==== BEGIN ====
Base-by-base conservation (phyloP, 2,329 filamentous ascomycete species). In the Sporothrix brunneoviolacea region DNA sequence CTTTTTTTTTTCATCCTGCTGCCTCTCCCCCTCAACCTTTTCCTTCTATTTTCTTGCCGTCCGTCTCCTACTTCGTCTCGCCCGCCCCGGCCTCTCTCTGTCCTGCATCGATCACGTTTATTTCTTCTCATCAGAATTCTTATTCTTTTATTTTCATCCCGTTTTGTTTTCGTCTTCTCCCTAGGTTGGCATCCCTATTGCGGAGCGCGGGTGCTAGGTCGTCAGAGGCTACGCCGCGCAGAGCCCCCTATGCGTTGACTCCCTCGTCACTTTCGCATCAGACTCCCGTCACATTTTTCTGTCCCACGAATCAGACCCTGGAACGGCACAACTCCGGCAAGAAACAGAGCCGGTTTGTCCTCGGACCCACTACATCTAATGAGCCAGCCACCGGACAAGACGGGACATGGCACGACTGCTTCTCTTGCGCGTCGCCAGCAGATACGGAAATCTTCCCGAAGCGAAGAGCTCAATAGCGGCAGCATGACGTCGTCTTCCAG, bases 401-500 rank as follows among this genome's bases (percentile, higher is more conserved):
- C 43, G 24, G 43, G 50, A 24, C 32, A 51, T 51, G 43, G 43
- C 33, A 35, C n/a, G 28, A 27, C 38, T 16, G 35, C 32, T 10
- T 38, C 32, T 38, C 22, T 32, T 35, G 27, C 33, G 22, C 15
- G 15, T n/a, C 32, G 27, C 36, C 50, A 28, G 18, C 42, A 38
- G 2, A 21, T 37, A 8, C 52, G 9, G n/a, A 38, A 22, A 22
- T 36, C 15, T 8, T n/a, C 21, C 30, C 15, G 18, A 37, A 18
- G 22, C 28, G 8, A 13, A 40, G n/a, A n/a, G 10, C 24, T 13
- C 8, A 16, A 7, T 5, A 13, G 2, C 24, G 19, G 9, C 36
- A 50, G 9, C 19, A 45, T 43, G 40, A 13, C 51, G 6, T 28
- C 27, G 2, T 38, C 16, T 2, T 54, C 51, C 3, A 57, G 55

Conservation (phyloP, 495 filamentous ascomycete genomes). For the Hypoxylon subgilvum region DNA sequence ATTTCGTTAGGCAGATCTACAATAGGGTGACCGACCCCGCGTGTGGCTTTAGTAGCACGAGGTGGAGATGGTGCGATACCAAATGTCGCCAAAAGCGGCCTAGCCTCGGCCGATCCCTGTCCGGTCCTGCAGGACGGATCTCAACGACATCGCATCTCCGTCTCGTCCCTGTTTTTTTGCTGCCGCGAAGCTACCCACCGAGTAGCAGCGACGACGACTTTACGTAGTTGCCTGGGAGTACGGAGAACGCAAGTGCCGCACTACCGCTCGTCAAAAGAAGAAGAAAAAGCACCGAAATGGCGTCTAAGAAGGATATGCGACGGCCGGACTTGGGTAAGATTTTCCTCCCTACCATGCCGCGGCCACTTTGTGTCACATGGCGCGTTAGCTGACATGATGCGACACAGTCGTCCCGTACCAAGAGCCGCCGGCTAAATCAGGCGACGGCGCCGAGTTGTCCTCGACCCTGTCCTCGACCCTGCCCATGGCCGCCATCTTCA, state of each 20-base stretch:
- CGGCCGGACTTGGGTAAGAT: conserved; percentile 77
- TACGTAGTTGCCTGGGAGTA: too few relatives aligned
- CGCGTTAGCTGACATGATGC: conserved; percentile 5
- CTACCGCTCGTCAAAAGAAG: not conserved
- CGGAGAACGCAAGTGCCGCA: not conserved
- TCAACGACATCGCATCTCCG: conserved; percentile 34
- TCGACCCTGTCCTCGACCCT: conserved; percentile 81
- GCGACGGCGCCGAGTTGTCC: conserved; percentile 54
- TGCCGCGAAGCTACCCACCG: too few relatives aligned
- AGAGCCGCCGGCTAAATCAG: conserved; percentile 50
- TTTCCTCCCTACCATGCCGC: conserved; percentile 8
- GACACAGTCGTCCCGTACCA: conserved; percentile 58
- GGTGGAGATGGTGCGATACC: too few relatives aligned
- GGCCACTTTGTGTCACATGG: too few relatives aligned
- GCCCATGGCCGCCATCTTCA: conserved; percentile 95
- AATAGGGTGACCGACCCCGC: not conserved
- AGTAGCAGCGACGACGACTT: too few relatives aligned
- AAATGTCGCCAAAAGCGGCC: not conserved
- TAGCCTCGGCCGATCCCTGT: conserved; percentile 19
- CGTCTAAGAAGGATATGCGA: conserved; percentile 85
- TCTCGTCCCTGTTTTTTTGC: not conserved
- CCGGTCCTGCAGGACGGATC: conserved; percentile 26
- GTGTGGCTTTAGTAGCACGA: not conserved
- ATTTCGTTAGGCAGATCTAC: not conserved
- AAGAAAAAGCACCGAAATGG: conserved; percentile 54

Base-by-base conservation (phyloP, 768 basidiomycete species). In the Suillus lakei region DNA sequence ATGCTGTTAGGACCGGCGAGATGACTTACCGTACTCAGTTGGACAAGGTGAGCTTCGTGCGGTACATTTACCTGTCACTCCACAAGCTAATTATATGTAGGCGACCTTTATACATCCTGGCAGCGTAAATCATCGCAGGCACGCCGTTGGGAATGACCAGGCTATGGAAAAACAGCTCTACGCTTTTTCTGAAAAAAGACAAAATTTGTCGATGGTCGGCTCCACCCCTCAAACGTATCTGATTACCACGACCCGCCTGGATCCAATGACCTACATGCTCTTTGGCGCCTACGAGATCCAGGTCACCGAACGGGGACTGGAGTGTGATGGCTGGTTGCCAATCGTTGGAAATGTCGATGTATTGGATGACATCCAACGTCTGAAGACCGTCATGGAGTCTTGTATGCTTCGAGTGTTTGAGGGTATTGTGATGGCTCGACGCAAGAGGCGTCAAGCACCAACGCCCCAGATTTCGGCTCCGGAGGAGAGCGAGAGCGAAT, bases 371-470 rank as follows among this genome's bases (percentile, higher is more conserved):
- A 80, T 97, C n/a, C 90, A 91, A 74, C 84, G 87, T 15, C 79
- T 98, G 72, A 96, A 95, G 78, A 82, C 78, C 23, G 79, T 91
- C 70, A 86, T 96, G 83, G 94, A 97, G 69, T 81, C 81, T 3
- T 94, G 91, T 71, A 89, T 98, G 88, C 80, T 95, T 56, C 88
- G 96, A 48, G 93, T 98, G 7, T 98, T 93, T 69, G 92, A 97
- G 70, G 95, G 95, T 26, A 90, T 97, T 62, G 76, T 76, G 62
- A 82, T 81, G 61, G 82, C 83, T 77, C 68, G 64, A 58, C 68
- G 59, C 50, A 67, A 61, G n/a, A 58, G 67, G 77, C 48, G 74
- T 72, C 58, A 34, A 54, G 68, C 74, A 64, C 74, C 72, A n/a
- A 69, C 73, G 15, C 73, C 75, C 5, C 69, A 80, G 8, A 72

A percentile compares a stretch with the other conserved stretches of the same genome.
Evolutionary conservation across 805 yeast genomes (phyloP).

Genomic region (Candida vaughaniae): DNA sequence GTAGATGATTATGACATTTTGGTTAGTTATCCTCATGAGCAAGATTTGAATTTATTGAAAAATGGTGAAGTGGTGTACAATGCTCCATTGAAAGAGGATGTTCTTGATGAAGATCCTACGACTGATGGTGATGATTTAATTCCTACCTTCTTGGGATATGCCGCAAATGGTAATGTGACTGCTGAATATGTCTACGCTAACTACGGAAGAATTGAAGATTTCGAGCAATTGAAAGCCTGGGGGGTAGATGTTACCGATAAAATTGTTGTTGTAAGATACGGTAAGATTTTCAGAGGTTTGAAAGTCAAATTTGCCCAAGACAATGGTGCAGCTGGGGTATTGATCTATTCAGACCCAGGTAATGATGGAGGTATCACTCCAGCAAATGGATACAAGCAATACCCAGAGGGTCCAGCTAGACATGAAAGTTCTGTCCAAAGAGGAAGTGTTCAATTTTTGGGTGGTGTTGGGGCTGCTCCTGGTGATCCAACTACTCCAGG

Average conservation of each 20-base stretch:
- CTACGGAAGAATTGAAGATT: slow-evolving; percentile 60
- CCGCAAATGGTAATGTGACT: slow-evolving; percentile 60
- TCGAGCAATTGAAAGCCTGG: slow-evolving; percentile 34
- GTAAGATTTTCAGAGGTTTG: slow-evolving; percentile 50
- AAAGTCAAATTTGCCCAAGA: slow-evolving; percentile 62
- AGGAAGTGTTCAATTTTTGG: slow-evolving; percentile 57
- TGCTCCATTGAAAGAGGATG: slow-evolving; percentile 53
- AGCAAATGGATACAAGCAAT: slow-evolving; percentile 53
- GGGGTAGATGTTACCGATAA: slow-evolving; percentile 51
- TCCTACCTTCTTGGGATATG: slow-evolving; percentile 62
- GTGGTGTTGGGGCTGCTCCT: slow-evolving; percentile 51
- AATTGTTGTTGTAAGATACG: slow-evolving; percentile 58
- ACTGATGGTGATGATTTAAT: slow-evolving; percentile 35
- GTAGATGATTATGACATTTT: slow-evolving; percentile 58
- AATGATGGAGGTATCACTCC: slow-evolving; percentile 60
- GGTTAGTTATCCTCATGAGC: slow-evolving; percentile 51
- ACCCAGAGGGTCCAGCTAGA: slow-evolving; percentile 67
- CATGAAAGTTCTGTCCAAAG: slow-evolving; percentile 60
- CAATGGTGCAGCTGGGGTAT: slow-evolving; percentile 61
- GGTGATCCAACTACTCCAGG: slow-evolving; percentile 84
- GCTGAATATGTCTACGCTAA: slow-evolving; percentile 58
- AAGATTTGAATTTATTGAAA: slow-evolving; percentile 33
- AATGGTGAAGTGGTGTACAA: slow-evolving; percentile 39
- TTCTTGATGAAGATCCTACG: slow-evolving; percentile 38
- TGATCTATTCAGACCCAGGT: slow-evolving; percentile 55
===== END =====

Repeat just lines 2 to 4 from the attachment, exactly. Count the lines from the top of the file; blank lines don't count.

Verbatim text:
- C 43, G 24, G 43, G 50, A 24, C 32, A 51, T 51, G 43, G 43
- C 33, A 35, C n/a, G 28, A 27, C 38, T 16, G 35, C 32, T 10
- T 38, C 32, T 38, C 22, T 32, T 35, G 27, C 33, G 22, C 15